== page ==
FRIDAY, Dec. 2, 2022 (HealthDay News) — Residual lung abnormalities are estimated in up to about 11.7 percent of patients discharged following COVID-19-related hospitalization, according to a study published online Dec. 2 in the American Journal of Respiratory and Critical Care Medicine.
Iain Stewart, Ph.D., from Imperial College London, and colleagues estimated the prevalence of residual lung abnormalities in people hospitalized with COVID-19 based on risk strata. The percentage of residual lung abnormalities (ground glass opacities and reticulations) was scored on thoracic computed tomography (CT) scans. Risk factors in linked CT were estimated, and risk strata were generated.
The interim cohort included 3,700 people. The researchers found that 79.6 percent of the 209 individuals with linked CTs had >10 percent involvement of residual lung abnormalities. Abnormal chest X-ray, percent predicted diffusion capacity across the lung for carbon monoxide <80 percent, and severe admission requiring ventilation support were identified as risk factors (risk ratios [95 percent confidence intervals], 1.21 [1.05 to 1.40], 1.25 [1.00 to 1.56], and 1.27 [1.07 to 1.55], respectively). A moderate to very high risk for residual lung abnormalities was classified in 7.8 percent of the remaining 3,491 people; posthospitalization prevalence was estimated at 8.5 percent and increased to 11.7 percent in a sensitivity analysis.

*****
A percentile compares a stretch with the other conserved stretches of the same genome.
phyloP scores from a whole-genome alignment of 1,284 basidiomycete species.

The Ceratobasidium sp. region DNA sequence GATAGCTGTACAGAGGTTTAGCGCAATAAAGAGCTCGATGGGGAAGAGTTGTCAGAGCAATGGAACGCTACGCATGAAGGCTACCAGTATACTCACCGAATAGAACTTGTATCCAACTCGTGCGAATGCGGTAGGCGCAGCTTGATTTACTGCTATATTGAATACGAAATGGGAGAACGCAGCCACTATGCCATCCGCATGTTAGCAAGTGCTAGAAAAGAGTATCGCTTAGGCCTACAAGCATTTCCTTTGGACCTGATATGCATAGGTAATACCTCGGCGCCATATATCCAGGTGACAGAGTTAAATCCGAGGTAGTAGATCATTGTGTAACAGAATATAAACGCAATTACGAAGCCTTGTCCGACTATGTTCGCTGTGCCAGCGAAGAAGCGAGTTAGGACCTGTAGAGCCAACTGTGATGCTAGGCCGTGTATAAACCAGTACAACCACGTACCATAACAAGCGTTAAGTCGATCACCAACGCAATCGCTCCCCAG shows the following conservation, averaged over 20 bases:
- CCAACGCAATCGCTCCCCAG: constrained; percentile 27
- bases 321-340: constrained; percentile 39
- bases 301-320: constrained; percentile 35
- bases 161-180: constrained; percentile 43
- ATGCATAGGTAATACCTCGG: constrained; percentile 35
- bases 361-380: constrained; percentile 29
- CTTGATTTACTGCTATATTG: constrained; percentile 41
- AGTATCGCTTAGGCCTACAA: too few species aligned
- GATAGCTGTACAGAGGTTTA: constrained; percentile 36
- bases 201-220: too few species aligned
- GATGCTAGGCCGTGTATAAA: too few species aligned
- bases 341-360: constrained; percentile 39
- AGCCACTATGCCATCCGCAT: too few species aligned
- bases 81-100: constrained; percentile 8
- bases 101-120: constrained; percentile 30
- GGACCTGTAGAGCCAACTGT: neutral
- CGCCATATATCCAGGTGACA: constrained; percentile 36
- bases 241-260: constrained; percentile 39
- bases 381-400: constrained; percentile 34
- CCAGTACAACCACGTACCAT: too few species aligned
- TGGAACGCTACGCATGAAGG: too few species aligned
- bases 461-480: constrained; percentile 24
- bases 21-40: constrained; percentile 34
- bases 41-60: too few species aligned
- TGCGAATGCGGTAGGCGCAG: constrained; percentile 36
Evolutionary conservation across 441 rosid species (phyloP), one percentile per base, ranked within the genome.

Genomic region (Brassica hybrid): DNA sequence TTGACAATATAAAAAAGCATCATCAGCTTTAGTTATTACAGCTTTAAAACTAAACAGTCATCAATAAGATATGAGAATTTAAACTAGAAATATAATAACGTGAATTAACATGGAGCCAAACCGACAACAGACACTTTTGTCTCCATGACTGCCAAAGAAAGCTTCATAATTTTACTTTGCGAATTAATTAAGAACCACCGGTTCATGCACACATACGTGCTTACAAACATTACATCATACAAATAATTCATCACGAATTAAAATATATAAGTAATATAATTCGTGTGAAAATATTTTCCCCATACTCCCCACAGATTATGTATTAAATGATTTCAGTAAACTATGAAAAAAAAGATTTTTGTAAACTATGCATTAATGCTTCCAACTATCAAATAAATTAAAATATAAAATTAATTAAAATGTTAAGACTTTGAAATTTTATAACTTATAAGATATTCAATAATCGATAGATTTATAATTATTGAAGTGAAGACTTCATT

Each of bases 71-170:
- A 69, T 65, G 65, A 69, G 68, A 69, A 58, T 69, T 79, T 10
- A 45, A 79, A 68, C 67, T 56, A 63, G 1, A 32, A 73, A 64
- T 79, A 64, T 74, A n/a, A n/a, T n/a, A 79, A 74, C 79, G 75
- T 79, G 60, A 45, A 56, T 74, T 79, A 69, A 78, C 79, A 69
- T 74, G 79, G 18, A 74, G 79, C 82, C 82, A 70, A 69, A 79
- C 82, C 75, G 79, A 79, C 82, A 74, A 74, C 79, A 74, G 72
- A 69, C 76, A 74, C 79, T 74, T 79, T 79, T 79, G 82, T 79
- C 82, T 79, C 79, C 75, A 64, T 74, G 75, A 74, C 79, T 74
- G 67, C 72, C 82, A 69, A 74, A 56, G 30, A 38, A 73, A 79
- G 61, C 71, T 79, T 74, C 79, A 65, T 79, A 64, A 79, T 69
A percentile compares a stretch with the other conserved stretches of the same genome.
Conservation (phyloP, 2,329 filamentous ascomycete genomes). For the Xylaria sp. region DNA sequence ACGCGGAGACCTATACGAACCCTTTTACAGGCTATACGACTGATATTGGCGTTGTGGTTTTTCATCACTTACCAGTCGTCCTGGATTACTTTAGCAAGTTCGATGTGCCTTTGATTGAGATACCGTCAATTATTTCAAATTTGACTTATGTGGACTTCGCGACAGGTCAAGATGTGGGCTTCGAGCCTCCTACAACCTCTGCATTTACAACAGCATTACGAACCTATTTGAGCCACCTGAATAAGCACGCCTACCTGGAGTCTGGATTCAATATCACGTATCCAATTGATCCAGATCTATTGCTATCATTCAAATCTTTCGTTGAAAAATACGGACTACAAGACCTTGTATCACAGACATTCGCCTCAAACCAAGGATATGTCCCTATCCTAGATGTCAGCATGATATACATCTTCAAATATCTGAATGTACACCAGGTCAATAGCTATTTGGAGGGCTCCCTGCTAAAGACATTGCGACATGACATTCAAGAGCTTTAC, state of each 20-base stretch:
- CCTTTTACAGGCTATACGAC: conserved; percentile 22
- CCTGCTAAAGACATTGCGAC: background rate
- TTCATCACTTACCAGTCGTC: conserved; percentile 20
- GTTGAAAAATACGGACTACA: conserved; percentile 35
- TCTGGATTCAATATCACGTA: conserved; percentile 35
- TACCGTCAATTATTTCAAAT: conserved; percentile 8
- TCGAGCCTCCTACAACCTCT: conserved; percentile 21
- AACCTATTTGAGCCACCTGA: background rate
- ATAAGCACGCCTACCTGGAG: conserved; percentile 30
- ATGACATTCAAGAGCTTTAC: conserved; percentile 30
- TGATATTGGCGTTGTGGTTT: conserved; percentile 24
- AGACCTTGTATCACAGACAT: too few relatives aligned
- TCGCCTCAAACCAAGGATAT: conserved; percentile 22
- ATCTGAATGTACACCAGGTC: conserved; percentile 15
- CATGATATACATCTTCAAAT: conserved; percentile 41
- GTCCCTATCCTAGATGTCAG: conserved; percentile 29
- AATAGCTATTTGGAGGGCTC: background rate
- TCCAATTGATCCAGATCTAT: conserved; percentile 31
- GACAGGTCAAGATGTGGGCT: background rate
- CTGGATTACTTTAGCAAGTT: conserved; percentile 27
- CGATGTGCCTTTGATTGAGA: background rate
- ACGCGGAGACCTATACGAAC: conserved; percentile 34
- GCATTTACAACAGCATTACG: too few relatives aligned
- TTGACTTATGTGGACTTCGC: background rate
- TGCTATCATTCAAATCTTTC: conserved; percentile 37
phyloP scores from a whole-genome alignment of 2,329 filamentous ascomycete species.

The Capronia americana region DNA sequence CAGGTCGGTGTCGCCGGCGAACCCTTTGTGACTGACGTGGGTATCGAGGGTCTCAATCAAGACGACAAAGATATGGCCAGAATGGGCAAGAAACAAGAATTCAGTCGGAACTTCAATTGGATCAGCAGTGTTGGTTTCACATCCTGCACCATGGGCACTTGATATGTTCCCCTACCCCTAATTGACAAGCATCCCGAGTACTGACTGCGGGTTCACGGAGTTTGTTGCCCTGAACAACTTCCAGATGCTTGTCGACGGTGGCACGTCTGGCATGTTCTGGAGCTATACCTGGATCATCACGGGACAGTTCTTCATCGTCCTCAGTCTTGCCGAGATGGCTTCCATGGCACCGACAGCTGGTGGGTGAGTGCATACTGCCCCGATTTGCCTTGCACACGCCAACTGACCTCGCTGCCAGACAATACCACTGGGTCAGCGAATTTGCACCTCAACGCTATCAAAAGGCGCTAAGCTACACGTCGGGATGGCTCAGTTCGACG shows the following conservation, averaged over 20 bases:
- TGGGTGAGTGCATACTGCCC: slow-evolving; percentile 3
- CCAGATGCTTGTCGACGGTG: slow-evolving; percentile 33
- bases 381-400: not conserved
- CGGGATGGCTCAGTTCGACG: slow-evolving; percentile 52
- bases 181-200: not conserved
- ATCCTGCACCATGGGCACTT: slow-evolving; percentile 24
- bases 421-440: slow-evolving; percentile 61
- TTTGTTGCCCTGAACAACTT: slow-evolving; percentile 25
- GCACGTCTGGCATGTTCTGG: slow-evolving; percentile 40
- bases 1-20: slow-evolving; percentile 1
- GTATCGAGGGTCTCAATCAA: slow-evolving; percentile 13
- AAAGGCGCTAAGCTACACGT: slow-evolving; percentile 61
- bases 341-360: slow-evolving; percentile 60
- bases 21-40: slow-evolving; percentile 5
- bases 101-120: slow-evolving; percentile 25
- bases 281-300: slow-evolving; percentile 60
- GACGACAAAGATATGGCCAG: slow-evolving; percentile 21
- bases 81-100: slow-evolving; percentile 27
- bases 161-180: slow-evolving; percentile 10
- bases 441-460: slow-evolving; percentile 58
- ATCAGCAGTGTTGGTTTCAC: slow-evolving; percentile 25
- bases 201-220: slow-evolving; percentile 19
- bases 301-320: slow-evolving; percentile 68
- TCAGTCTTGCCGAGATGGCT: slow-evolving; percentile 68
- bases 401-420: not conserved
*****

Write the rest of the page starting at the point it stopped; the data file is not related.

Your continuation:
“The major implication of these findings is that a substantial number of people discharged from a COVID hospitalization may also have fibrotic abnormalities in their lungs,” Stewart said in a statement. “These results should help concentrate efforts to closely follow at-risk patients. This follow-up should include repeat radiological imaging and lung function testing.”
One author disclosed financial ties to the pharmaceutical industry.
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